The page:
In Britain, the Christmas tree’s place was cemented in Victorian times by Prince Albert and Charles Dickens, who separately created the image of the happy family gathered at the base of a tree. The idea has endured, and neatly fits today’s more commercial era. The tree is now a kind of totem pole to capitalism, inviting things to be sold, bought and given. It is hard not to think Jesus would have objected.
Other religions have a less troubled relationship with trees. To early societies, trees were a source of food, fuel and shelter. Aside from the odd pyramid or cathedral, trees were also taller than nearly every man-made structure until the mid-19th century. As living organisms on a much longer timescale than humans, they are obvious focal points for spirituality.
The environmental movement has inspired a reappraisal of our relationship with trees. A more secular society recognises trees’ more tangible contribution to the world. “They are pieces of eco-technology,” Robbins says. “They accomplish a whole range of amazing things. They filter water, cool cities, reduce air pollution in urban areas. We are waking up to just how important they are.” Full Article on The Telegraph
“A college atheist group has set up a Flying Spaghetti Monster display at the Wisconsin State Capitol to make a point about religious expression on public property.
The Atheists, Humanists, and Agnostics group at the University of Wisconsin set up the satirical religious display alongside a “Festivus” pole and a “Winter Solstice Nativity” scene featuring Charles Darwin, Albert Einstein and Mark Twain that was set up by the Freedom From Religion Foundation.
“The rotunda is getting very cluttered,” said Annie Laurie Gaylor, co-president of the Freedom from Religion Foundation. “But if a devotional nativity display is allowed, then there must be ‘room at the inn’ for all points of view, including irreverency and free thought.” – RAmen!
Seems like no matter how hard I try, I cannot get through a day now without the sensation that I’ve left too many things Unfinished…from thoughts to chores to blog readin’ and chatting…I am lost in a world of Unfinishedness.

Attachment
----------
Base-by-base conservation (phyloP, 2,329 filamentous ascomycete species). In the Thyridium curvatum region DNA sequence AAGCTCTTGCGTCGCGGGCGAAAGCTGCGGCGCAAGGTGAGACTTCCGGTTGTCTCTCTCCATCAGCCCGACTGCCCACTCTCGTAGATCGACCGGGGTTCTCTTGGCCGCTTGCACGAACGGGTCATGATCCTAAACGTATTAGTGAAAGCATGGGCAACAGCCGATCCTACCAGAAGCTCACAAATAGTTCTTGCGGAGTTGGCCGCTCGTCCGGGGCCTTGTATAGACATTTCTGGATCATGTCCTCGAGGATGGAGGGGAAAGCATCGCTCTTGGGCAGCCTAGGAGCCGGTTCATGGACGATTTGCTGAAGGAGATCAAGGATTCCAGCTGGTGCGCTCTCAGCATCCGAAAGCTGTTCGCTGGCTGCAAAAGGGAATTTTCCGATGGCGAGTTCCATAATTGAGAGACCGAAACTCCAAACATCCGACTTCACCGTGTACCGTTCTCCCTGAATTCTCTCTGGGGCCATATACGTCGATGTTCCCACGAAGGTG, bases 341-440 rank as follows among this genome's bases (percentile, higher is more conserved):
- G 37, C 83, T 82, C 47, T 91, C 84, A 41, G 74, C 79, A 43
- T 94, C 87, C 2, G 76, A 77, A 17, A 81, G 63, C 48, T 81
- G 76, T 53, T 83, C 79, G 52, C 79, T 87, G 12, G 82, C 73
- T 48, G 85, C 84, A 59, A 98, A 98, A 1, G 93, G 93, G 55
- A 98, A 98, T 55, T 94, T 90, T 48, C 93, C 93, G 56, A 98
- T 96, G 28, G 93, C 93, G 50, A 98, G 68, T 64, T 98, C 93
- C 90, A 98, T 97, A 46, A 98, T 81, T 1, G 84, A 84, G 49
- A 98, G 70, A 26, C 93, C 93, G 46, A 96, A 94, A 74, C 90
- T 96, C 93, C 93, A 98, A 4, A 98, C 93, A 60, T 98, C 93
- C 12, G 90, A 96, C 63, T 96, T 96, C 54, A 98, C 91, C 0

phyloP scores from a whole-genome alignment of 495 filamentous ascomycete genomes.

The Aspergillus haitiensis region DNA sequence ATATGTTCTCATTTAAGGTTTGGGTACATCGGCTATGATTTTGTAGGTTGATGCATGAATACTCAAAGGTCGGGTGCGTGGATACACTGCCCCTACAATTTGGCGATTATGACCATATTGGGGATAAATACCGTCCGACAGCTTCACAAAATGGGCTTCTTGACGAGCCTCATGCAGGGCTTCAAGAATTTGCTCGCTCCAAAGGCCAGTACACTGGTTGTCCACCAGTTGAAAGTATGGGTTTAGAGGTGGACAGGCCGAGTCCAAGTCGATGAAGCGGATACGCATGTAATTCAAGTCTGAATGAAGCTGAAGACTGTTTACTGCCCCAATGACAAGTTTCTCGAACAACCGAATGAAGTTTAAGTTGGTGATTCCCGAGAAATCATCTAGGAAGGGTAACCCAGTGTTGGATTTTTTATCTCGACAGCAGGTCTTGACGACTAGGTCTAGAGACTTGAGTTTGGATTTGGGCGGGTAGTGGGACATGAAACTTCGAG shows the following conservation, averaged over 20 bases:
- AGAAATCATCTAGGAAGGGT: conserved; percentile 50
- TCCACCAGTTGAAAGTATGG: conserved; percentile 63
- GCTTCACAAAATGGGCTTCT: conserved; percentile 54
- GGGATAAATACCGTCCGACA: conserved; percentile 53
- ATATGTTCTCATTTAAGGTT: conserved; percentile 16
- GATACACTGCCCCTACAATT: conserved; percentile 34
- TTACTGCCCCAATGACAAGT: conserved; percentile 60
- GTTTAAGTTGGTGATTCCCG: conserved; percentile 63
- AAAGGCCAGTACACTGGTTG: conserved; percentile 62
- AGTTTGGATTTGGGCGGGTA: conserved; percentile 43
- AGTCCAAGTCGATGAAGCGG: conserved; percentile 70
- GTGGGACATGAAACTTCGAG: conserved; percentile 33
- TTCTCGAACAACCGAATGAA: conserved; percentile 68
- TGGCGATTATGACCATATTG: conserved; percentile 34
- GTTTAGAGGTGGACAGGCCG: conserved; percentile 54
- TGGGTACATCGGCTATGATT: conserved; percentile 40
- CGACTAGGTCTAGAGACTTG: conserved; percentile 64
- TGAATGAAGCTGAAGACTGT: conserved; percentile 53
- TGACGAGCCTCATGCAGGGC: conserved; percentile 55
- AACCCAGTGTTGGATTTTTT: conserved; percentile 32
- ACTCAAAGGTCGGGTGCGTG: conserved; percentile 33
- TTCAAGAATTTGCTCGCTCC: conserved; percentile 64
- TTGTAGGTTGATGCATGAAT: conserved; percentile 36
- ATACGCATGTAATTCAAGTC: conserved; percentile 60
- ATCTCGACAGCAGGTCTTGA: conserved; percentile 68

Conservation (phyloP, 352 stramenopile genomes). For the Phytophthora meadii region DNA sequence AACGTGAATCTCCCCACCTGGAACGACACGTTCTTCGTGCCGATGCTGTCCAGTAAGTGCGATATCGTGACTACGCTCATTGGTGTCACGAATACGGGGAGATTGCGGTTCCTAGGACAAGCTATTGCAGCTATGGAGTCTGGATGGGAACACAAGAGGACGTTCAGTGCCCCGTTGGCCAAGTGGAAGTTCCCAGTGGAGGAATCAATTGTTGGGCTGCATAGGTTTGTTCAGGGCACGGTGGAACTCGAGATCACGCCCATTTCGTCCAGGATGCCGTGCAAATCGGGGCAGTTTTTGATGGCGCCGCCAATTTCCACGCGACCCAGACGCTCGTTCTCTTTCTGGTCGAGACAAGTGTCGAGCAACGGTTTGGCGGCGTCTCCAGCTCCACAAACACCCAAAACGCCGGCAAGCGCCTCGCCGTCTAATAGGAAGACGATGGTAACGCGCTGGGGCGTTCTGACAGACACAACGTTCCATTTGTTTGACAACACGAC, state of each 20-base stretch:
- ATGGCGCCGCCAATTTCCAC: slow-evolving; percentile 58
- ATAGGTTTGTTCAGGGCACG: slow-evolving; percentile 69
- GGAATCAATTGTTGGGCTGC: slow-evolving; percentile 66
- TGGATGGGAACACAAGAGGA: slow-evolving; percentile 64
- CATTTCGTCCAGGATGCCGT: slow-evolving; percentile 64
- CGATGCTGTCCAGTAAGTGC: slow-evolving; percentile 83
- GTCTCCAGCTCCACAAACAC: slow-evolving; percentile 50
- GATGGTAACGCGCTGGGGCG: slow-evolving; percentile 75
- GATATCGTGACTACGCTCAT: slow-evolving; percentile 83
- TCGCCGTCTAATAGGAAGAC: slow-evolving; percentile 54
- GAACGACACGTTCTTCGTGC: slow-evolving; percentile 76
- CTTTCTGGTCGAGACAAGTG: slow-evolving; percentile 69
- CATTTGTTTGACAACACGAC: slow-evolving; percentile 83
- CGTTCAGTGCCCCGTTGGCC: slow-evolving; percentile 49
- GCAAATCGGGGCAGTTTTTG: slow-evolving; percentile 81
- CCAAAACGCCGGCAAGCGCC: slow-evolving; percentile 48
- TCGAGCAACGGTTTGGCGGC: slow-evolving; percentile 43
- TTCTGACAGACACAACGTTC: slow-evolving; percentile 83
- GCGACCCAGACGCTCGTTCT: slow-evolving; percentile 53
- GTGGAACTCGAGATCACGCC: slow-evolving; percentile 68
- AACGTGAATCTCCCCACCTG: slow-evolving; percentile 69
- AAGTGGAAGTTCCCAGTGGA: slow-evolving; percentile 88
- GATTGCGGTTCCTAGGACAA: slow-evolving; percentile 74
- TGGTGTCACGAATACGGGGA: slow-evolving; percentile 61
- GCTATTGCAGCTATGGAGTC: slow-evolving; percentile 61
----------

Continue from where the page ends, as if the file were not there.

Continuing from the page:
I know there’s that awesome post and comment thread I’ve wanted to get back to over on Tubular’s blog but after 3 times of trying to rejoin the convo only to get interrupted and lose my thoughts every, single time…well, I left it Unfinished. There are all of those delightful posts from Valerie Davies that I’ve set aside and have been saving for that magickal time when I can read, absorb and leave a proper comment…only that time hasn’t come yet and so the notices and reading sit there…Unfinished. On & on…the list is growing…missing Moorbey’s Revolutionary Daily Thoughts, missing all the musical theme fun with Johnny, Willow, Bear and White Buffalo, dammit…and oh geez, I should reply to that comment on the prison blog…how long can my Google + sit idle before they toss me off…I still haven’t planned for the Solstice meal this Saturday…yegads, did I ever get back over to finish the work I said I’d do in Dad’s rental house???
Some days are crystal clear and sharp and, for a short while at least, I can get a really good run of activity going. I zip and zoom through odds and ends that have been Unfinished for weeks. That friend’s blog was freshened, that closet tidied and organized…wheeeeee! Lookit me go, Ma…er, until the burst burns off and I fall flat on my face again…without a care for whatever I am leaving Unfinished.
The clear days don’t seem to come around as often as I want them to so I suck every ounce of Finishing out of them that I possibly can. Most days are mucky and slow…feels like I am fighting to keep my head above water. A lot of days are a mixed bag and those are the trickiest bastards…it’s rotten to start off strong only to get knocked off your stride midway through the race. I’ll be up and “On it”…cleaning, posting, replying…*Wham* one phone call, thought, comment…I’m spinning, falling… and back to Unfinished Land I go.
The highest priority of all and the one *thing* I drop all else for is still my dad. No matter what other Unfinished stuff I leave on my table, I cannot leave anything Unfinished with him now. He decided to join Facebook to reconnect with out-of-state family & since Online is kind of what I do, we’ve been Facebooking together. My priority each morning is to gather and share a few odds and ends that will entertain or interest him…
Bless all of you WordPress authors – those I listed above and the several hundred more that I could not possibly list without running this post 20 miles long – for being such an incredible resource for me to pull from every day. I can literally offer Dad the gift of seeing the world – all because of YOU. Do you all have any idea what a gift your daily posts and articles are? I wonder if you realize…? I would be lost and not know where to go if I could not come here – even if I do end up leaving more things Unfinished than I’d like to.